July 9, 2010
STATE OF NEW JERSEY, PLAINTIFF-RESPONDENT,
WESLEY SMITH, DEFENDANT-APPELLANT.
On appeal from the Superior Court of New Jersey, Law Division, Atlantic County, Indictment No. 07-02-0479A.
NOT FOR PUBLICATION WITHOUT THE APPROVAL OF THE APPELLATE DIVISION
Submitted June 9, 2010
Before Judges Sabatino and J. N. Harris.
Defendant Wesley Smith appeals from an order entered by the Law Division denying his motion to suppress evidence, together with the denial of his subsequent informal application to withdraw his guilty plea at sentencing. We affirm.
After unsuccessfully seeking the suppression of certain evidence, defendant entered a conditional plea of guilty to second-degree possession of a firearm while committing a drug crime, N.J.S.A. 2C:39-4.1(a) and third-degree possession of a controlled dangerous substance with the intent to distribute, N.J.S.A. 2C:35-5(a)(1).
The plea agreement provided for other related charges to be dismissed. Notwithstanding having provided a factual basis to support his plea, defendant later requested permission to withdraw the guilty plea, which was denied by the sentencing judge. Defendant was thereafter sentenced in accordance with the plea agreement to an aggregate term of six years' imprisonment, with two years of parole ineligibility, and monetary penalties as required by statute.
The charges against defendant arose from his apprehension by police--along with a co-defendant, John Broomhead--while they were seated in Broomhead's grey Dodge Intrepid, improperly parked against the flow of traffic on Adams Avenue in Pleasantville. According to her testimony from the evidentiary hearing, Sergeant Allison Carmen of the Pleasantville Police Department observed the vehicle while she was on a routine street patrol. As she pulled her police car alongside Broomhead's car, she observed defendant and Broomhead "slumped down in the front compartment of the vehicle." When Sergeant Carmen approached the vehicle and asked Broomhead, located in the driver's seat, to lower his window and produce his driving credentials, she "detected a strong odor of raw marijuana emitting from . . . the front compartment of the vehicle." Looking down to the floor of the vehicle, the officer plainly "could see a large, clear plastic freezer bag. Inside the bag was a green vegetation, which [Sergeant Carmen] suspected to be marijuana."
An ensuing search of Broomhead's vehicle yielded a cache of drugs, amounting to one pound of marijuana. The occupants of the vehicle were immediately arrested and removed from the scene. A search of defendant incident to his arrest revealed about $1,400 on his person. On appeal, defendant does not seriously challenge the warrantless search of Broomhead's vehicle, the warrantless search of his person, or the seizure of either the marijuana or the cash. Instead, he is aggrieved about what happened next.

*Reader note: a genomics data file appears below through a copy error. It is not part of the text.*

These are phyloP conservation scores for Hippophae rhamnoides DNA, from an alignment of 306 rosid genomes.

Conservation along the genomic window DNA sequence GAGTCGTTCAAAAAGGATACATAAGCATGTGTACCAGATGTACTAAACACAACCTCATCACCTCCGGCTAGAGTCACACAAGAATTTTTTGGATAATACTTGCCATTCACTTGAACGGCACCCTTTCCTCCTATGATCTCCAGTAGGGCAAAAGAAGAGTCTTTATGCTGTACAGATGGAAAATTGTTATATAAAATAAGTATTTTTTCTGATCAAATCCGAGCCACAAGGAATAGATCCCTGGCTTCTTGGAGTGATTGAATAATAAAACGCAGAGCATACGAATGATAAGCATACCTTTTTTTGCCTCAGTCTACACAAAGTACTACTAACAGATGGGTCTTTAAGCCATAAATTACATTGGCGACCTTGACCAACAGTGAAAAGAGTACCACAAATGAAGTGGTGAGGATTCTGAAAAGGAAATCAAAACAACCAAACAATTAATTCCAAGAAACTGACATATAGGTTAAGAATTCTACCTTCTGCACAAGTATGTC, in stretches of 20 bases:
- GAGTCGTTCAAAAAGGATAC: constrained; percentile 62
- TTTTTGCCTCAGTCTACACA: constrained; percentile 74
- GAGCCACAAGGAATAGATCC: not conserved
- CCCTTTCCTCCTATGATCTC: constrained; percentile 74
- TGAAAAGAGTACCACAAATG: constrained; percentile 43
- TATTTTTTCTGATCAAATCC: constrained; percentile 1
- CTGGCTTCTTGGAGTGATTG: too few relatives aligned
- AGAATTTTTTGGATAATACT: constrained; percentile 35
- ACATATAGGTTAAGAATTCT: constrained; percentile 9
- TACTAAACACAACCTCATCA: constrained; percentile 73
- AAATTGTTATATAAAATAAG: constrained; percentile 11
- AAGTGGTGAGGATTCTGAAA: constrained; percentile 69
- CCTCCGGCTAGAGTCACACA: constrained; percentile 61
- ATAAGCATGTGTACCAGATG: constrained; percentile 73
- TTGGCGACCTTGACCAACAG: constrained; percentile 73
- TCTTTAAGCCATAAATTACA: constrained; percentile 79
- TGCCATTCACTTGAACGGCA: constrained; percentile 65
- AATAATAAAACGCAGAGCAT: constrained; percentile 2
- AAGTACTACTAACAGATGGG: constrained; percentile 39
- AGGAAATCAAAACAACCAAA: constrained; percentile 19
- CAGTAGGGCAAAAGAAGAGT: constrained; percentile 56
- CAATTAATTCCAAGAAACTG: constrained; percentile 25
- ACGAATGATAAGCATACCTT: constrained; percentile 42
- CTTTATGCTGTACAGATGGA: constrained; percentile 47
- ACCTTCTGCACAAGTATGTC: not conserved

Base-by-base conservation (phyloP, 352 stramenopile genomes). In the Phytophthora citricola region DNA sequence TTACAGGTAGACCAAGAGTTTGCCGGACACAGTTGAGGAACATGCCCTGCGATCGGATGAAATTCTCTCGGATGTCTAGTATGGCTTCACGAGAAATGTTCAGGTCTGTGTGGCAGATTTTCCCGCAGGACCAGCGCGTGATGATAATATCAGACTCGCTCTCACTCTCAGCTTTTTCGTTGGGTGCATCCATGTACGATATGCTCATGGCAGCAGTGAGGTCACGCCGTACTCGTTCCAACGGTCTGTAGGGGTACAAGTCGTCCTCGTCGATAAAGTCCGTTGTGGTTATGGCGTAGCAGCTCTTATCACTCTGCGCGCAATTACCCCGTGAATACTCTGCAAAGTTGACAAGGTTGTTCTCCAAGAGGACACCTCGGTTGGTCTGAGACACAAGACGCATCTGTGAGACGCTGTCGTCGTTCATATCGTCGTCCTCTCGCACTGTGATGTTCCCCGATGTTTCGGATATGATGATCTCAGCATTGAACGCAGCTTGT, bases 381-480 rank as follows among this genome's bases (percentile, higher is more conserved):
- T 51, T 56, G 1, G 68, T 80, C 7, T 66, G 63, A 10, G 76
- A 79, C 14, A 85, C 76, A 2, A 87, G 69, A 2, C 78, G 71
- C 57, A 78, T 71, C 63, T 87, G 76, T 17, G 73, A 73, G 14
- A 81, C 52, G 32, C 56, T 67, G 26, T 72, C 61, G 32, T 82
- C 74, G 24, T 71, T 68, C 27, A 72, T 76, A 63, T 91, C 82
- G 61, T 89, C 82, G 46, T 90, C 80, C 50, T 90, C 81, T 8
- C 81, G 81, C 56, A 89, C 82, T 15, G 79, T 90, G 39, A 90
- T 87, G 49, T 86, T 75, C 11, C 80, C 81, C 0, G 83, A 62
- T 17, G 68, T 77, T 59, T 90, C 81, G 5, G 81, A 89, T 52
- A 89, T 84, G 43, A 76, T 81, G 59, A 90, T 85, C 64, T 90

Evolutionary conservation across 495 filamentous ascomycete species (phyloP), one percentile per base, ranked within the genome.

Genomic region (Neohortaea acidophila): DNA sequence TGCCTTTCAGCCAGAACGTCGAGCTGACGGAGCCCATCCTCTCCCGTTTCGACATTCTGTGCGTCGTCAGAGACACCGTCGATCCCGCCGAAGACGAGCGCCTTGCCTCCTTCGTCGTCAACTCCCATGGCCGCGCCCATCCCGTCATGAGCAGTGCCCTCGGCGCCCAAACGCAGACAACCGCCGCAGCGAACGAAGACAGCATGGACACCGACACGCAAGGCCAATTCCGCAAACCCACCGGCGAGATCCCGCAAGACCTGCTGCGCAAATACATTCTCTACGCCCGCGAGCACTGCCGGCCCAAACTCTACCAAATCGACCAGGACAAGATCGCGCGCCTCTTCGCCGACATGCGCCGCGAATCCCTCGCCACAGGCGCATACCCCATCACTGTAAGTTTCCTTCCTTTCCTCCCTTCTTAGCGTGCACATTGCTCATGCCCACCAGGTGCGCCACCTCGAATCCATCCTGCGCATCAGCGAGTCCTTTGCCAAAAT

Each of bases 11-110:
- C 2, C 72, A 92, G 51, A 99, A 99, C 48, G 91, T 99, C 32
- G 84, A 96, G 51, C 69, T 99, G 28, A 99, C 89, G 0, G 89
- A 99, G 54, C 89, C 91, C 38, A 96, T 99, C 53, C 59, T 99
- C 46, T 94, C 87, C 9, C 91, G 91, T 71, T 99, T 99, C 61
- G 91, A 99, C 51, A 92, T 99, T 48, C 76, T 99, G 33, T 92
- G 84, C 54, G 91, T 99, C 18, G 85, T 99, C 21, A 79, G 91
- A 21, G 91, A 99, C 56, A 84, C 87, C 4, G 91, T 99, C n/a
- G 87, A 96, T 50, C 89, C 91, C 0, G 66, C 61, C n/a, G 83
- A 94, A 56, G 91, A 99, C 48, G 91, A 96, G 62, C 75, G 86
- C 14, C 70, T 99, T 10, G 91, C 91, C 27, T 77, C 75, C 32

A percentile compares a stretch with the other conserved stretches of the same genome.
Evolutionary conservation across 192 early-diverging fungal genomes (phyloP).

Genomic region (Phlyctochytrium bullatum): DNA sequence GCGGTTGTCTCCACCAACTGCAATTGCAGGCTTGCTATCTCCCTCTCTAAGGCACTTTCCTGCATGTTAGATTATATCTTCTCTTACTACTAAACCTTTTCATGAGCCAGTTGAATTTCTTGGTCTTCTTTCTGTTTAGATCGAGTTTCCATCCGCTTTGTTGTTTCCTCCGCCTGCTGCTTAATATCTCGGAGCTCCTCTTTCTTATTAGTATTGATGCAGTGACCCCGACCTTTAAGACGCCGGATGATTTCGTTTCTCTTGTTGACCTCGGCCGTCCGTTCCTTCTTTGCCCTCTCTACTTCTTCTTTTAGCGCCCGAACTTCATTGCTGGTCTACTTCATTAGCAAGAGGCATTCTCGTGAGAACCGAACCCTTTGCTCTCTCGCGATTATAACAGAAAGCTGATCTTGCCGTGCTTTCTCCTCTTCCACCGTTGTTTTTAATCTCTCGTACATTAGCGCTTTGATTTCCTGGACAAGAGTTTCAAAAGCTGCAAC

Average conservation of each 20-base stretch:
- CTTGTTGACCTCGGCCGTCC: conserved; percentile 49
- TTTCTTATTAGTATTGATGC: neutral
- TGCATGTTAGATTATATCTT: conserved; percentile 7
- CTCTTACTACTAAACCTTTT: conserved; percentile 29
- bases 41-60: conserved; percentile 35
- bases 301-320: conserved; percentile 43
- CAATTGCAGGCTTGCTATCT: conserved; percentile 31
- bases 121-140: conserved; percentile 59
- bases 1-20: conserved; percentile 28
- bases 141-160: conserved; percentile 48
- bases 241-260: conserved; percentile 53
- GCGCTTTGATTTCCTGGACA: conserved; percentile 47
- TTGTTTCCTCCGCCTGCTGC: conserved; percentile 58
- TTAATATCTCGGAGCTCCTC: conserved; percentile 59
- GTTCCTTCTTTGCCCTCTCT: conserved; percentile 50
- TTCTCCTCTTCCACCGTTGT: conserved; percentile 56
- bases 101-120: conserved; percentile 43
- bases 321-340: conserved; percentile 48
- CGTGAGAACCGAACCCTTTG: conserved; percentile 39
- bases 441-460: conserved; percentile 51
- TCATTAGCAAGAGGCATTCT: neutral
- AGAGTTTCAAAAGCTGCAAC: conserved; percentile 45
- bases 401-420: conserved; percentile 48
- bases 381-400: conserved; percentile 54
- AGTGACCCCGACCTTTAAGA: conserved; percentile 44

As part of the police investigation being conducted by detectives not on the scene at Adams Avenue, it was learned that a red Ford Explorer--parked directly behind Broomhead's vehicle --was owned by defendant. Drug-detecting canines were brought to Adams Avenue where they sniffed around the Explorer and then positively reacted to the presence of controlled dangerous substances inside the vehicle. Meanwhile, Broomhead was giving a brief tape-recorded statement while under oath at police headquarters to Detective Charles Michael Oglesby, Sr. of the Pleasantville Police Department. While the Explorer was being detained and monitored by police, Detective Steven V. Sample executed an affidavit in support of a request for a search warrant to permit the inspection of the Explorer. The affidavit recited many relevant facts, but of critical importance to this appeal is its inclusion of the following statement of Detective Sample, who allegedly received information from someone-- presumably Detective Oglesby--about Broomhead's version of events:
When Broomhead arrived, [defendant] was already there sitting in his red Ford Explorer. [Defendant] got out of the vehicle and got into Broomhead's car, lifted up his shirt and pulled out the bag of marijuana from his waistband. [Defendant] advised [Broomhead] that he had more in his truck after paying him $1,400. The truck being the red Ford Explorer that was parked behind the Gray Dodge Intrepid at the time of the stop.
The tape-recorded statement of Broomhead differed from Sample's affidavit in that the recording did not contain a recitation of where defendant was coming from before he entered Broomhead's Intrepid, and also did not mention that defendant had another supply of marijuana in the Explorer. Detective Sample's affidavit did not bring up the existence of Broomhead's tape-recorded statement, did not refer to Detective Oglesby by name, and was silent about a supposedly contradictory written statement taken from Broomhead at police headquarters under Oglesby's supervision.